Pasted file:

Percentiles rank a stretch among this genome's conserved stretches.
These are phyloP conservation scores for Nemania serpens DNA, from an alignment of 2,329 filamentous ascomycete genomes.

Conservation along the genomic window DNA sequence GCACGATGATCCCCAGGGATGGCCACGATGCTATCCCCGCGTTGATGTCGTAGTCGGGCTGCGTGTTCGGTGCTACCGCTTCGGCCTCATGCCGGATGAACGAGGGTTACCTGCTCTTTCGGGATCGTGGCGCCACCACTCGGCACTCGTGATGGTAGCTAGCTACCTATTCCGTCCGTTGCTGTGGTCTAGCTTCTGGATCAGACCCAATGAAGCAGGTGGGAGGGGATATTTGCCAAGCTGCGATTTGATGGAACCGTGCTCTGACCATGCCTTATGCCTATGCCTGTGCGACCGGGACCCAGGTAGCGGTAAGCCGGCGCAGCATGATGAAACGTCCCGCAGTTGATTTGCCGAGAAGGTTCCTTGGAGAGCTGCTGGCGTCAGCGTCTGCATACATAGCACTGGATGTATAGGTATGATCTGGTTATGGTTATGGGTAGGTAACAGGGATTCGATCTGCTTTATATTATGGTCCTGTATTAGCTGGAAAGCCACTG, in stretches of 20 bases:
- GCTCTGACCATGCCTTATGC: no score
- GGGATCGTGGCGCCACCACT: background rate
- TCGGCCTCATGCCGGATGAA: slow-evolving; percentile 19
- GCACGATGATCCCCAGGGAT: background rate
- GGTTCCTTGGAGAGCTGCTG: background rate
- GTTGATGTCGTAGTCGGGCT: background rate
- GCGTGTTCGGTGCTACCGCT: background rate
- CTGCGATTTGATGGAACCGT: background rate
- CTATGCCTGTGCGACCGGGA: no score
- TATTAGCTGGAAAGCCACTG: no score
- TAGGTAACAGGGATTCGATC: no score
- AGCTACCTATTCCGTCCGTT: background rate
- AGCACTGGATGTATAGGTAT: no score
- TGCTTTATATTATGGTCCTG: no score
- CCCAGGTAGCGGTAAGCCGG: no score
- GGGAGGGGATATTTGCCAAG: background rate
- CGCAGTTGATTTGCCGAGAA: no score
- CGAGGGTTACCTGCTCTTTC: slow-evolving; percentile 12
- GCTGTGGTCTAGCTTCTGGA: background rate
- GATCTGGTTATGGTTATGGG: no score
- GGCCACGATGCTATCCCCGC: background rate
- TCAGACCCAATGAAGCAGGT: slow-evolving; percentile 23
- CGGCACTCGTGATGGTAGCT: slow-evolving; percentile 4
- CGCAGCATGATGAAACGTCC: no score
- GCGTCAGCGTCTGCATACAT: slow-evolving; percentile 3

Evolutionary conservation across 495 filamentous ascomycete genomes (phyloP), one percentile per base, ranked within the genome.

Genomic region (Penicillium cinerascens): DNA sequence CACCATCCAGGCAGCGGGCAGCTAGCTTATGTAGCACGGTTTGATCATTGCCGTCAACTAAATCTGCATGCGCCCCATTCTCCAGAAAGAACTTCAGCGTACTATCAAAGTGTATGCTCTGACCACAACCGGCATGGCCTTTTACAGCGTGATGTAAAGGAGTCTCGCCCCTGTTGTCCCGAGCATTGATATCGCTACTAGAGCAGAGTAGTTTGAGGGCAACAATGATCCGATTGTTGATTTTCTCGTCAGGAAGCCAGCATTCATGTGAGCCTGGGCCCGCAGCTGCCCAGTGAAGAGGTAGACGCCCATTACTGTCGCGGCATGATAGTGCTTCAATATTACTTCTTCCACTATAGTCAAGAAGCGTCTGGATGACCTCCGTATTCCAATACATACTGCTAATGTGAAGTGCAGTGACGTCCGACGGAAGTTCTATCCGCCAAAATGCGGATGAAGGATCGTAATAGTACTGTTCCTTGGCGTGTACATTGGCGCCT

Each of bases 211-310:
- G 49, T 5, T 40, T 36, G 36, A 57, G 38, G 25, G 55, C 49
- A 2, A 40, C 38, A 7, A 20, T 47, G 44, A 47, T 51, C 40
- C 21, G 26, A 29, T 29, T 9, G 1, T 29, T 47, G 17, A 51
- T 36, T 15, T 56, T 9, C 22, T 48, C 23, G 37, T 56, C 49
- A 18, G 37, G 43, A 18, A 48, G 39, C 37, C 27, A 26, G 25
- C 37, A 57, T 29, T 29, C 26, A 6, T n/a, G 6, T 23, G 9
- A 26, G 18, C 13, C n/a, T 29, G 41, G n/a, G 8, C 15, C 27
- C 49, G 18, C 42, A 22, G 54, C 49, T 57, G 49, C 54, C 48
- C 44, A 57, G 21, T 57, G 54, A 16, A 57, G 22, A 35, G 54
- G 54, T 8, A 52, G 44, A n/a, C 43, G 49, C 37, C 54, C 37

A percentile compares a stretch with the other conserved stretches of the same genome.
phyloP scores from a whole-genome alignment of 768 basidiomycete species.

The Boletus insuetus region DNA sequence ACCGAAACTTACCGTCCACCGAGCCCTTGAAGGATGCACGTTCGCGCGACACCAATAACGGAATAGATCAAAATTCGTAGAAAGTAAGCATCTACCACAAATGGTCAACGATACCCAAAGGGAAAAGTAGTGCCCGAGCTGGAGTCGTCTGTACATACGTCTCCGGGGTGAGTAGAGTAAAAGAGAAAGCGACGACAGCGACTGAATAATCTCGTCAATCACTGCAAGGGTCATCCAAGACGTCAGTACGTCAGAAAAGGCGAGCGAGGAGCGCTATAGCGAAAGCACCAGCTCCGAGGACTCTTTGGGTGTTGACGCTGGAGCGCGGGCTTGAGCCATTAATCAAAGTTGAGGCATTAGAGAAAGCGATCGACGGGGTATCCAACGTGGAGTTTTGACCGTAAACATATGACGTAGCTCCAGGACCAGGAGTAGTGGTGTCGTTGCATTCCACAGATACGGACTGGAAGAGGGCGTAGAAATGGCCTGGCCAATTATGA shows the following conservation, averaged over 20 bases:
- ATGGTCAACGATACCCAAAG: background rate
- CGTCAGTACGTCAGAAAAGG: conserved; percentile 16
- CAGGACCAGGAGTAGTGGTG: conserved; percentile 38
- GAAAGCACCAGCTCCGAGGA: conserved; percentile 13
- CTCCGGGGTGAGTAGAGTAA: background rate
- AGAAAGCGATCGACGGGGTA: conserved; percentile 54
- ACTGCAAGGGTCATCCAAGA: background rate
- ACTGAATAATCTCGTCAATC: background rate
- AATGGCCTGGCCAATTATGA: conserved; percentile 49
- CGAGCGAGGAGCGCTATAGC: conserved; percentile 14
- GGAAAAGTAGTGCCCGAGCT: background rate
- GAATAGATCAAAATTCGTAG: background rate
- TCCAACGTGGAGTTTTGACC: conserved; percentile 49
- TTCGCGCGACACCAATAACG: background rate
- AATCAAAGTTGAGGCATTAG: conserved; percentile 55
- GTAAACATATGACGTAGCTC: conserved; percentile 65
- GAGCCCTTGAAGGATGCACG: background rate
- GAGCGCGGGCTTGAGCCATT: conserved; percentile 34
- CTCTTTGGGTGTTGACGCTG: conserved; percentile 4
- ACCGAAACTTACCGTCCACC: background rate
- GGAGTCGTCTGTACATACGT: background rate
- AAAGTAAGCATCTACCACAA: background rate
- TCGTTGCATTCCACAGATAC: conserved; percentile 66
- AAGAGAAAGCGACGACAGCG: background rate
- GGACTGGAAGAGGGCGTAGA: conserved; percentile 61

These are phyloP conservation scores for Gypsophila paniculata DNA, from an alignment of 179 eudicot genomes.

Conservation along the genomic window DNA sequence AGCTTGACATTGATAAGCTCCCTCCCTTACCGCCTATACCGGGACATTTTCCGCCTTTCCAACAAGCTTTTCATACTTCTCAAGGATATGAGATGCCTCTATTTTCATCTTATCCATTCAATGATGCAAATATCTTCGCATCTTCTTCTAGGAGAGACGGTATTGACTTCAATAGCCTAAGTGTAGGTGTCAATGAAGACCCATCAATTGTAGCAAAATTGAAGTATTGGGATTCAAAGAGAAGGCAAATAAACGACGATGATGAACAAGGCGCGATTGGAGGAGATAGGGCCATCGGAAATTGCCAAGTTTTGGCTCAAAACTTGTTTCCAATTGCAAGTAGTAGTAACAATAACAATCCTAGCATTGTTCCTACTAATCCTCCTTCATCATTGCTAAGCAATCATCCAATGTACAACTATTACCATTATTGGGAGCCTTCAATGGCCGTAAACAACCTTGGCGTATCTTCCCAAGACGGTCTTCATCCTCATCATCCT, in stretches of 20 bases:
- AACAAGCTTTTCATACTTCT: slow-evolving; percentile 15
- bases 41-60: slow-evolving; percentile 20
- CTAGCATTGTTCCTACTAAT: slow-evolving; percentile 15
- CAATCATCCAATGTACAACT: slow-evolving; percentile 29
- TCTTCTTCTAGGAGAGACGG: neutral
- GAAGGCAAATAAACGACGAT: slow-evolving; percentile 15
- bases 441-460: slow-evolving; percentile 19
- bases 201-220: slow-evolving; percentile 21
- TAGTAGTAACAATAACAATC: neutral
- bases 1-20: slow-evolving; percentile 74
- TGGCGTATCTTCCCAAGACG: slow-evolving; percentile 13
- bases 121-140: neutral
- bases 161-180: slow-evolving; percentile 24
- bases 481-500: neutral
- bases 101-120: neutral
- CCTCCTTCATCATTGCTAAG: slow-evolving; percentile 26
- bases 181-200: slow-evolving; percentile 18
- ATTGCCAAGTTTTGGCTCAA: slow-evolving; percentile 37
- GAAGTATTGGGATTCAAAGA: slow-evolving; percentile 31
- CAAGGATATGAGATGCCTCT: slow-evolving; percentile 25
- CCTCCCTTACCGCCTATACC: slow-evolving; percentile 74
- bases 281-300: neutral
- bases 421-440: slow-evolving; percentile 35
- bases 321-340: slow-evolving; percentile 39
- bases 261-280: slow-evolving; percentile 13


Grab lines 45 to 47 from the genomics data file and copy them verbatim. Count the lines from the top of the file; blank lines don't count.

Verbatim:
- ATGGTCAACGATACCCAAAG: background rate
- CGTCAGTACGTCAGAAAAGG: conserved; percentile 16
- CAGGACCAGGAGTAGTGGTG: conserved; percentile 38